The COVID-19 crisis and its economic impact have reinforced arguments by some investors and commentators promoting the implementation of standards for ESG disclosures. In general, the EU and the UK have been ahead of the US in adopting ESG-focused regulatory standards and disclosure requirements. In the US, most ESG disclosures are made on a voluntary basis, driven primarily by investor demand. However, some recent activity at the SEC points toward an increased possibility of ESG-related regulations. These developments in the EU, UK and the US affect many US public companies, asset managers and financial intermediaries.
Recent US Developments
In the US, the most prominent standard for ESG reporting has been the United Nations-supported Principles for Responsible Investments (“UNPRI”), which were launched in 2006 and provide six principles and a menu of possible actions to incorporate ESG standards into investment practices across asset classes.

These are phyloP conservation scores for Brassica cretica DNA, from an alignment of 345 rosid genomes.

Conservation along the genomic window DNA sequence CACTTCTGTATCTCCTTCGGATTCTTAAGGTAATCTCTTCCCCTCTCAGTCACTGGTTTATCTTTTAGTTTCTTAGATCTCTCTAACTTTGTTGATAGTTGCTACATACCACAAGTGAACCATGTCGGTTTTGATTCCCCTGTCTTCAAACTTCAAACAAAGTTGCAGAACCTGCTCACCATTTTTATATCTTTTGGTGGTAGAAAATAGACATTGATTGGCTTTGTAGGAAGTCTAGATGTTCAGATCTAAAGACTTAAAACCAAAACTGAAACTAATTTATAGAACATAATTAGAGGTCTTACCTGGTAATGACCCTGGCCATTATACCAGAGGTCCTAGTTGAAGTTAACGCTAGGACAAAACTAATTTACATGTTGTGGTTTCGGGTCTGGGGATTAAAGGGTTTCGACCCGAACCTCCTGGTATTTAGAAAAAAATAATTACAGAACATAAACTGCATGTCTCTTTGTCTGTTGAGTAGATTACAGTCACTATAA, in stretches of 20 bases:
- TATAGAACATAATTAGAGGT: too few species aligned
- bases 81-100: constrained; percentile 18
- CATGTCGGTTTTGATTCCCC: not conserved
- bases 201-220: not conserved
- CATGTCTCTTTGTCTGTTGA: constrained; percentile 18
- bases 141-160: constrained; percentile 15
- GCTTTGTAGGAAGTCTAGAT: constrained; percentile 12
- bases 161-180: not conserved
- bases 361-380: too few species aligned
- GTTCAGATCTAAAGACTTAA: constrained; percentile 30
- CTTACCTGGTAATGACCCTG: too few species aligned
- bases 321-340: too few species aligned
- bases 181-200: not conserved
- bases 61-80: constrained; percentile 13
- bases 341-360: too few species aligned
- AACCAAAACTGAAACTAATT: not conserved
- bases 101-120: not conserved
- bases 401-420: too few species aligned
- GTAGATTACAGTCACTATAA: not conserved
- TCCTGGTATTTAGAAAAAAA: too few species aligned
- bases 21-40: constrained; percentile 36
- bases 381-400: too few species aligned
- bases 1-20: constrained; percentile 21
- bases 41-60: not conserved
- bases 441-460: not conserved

In addition, two entities have developed frameworks in recent years for public companies to report ESG-related information. First, the Sustainability Accounting Standards Board (“SASB”) has crafted reporting standards for 77 industries concerning what SASB views as financially material sustainability topics, with corresponding industry-specific quantitative and qualitative reporting items. Separately, the Task Force on Climate-related Financial Disclosure (“TCFD”) has developed recommendations for climate-related metrics, risk management and targets for reporting companies to disclose. In response to growing investor demand, an increasing number of companies have incorporated some or all of these metrics in various reports to the public.